One tomato, two tomato
I think the Greek Yogurt craze is rather funny. Any one who’s been in food for a while not only knows how regular yogurt is made, but might have even tried to make strained yogurt or completely drained yogurt cheese. I made my own yogurt way back in high school after watching a Saturday morning cooking show on my local PBS affiliate. It was some international show that made making yogurt seem like “Yogurt for Dummies.” I made it in a quart mason jar buried in the side of my mother’s heated water bed. She never new it was there. Eureka! What cool stuff. I also made yogurt cheese, straining it in a dish towel, then mixing it with herbs from the yard and garlic.
I was a pretty adventurous teen. Not to date myself, but that was 25 years ago. I was big into black and white photography back then, owing to my high school photo class and my mother’s darkroom, so I’ve made this post totally old school. Also, yogurt is white, so I thought it couldn’t hurt.
Fast forward to 2011 where “Greek” yogurt has swept the nation. Yes, they make it in Greece, but also throughout the Mediterranean, Eurasian, South Asia, North Africa and the Middle East. Prices for the stuff have calmed down a bit in the US market, but it is so inexpensive to make yourself, even with whole premium organic milk (yum!) I rarely buy yogurt now except to replenish a depleted batch with fresh culture. Lately, I’ve started purchasing commercial yogurt cultures, which produce more consistent batches. And I can then use it to start new yogurt for a much longer time without loosing potency. You can usually find cultures at your neighborhood co-op. I order mine online from the New England Cheese Making Company. My 5 year old daughter can’t get enough of the homemade stuff. I pretend it’s a treat equal to ice cream, but she’s allowed to have more of it, more often. Yeah, I lie.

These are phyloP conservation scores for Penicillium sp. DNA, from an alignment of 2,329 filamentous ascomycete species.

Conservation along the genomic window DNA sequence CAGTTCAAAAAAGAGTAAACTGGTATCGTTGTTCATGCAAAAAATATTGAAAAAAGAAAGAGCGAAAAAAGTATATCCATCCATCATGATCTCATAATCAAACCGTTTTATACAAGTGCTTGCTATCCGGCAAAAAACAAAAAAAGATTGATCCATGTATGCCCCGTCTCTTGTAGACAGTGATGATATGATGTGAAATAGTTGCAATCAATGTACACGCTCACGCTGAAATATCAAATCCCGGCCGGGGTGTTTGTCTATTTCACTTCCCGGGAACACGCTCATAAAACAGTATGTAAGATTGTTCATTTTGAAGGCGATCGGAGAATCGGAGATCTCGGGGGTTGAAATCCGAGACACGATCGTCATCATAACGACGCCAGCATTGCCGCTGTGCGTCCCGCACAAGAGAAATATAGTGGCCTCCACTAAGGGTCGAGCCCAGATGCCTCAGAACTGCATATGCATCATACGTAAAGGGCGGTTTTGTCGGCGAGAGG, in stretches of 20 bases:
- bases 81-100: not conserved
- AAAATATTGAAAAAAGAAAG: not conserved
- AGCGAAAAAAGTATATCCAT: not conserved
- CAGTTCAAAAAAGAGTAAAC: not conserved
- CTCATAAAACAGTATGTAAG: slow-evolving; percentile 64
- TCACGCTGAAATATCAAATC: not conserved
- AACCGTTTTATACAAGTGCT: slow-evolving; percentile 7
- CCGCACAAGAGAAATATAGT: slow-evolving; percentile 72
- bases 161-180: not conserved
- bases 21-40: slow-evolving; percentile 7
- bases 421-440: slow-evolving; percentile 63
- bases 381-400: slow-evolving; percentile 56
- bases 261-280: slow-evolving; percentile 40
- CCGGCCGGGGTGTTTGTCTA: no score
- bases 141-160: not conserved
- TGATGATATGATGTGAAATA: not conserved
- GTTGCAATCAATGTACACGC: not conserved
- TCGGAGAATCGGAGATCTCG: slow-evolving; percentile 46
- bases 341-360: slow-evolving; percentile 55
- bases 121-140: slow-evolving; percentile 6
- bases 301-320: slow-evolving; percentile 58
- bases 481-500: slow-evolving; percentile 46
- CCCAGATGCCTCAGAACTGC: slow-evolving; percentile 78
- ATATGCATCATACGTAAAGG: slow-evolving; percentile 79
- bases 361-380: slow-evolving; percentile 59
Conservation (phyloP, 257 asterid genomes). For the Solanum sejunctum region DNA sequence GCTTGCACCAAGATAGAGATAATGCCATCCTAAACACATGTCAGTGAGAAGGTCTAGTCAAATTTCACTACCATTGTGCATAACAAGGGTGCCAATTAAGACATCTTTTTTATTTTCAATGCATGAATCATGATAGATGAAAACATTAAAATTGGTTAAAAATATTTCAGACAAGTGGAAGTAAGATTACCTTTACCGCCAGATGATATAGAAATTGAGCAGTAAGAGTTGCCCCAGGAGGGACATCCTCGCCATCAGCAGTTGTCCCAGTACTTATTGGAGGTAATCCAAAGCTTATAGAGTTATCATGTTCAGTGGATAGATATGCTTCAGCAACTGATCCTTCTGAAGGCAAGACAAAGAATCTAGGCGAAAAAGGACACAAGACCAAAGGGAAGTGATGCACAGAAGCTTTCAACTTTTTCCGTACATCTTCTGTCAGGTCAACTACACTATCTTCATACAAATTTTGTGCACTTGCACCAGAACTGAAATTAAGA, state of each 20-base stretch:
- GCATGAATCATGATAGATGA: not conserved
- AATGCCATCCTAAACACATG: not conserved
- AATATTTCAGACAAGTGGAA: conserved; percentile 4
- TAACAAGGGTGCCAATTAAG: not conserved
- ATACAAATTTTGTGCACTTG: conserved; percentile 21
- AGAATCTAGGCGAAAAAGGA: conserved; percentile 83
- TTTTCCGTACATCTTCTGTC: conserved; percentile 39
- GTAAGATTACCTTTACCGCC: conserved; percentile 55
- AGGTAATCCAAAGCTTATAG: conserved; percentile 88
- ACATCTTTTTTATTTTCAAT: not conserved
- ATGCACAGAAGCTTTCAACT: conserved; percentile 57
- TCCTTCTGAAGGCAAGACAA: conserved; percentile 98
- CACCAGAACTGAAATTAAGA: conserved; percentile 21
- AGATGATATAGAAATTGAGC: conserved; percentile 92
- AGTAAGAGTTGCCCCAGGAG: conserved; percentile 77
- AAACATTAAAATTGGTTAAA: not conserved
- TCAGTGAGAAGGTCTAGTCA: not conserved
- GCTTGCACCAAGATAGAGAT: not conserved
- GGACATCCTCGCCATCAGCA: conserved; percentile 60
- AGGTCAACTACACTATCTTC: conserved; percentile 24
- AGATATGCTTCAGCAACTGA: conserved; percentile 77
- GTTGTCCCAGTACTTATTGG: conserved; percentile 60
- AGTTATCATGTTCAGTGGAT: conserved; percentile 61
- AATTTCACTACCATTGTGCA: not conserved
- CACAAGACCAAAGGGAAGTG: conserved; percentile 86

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Greek (Strained) Yogurt Recipe
By Tammy Kimbler
1/2 gallon whole milk
yogurt culture or 1/4 cup plain yogurt
Bring your milk to a simmer, or scalding as grandma use to say, 185 degrees if you’re keeping track. Let the milk cool to around 117 degrees. Over 120 will kill the culture, under 110 will slow down the process. Add the culture. I use a special insulated container to house my batch of yogurt, but you can use a sink full of 117 water, a cooler filled with the same water, or all manor of methods to keep your yogurt at temp (even a water bed.) Let it sit undisturbed for 8-24 hours. I go for 24 hours because I’m lazy, but this does tend to produce a more sour product. You can use lowfat or nonfat milk, but it won’t be as thick, nor will it produce as much strained yogurt. It also tends to be very sour. For a real treat, try making a scaled down version with cream. OMG.
Refrigerate your yogurt for another 24 hours, then pour into a colander lined with fine muslin, fine dishtowel or a clean handkerchief. Let strain on the countertop, unrefrigerated, for about 8 hours or overnight for Greek-style yogurt, or 24 hours for spreadable yogurt cheese. Refrigerate. Greek yogurt is great to use for breakfast, in dips, marinades, pancakes and dressings or as a good substitute for sour cream.
Known to many for my incredible ability to organize, I tackle gardening and life with equal verve. Obsessive, is that a bad thing?
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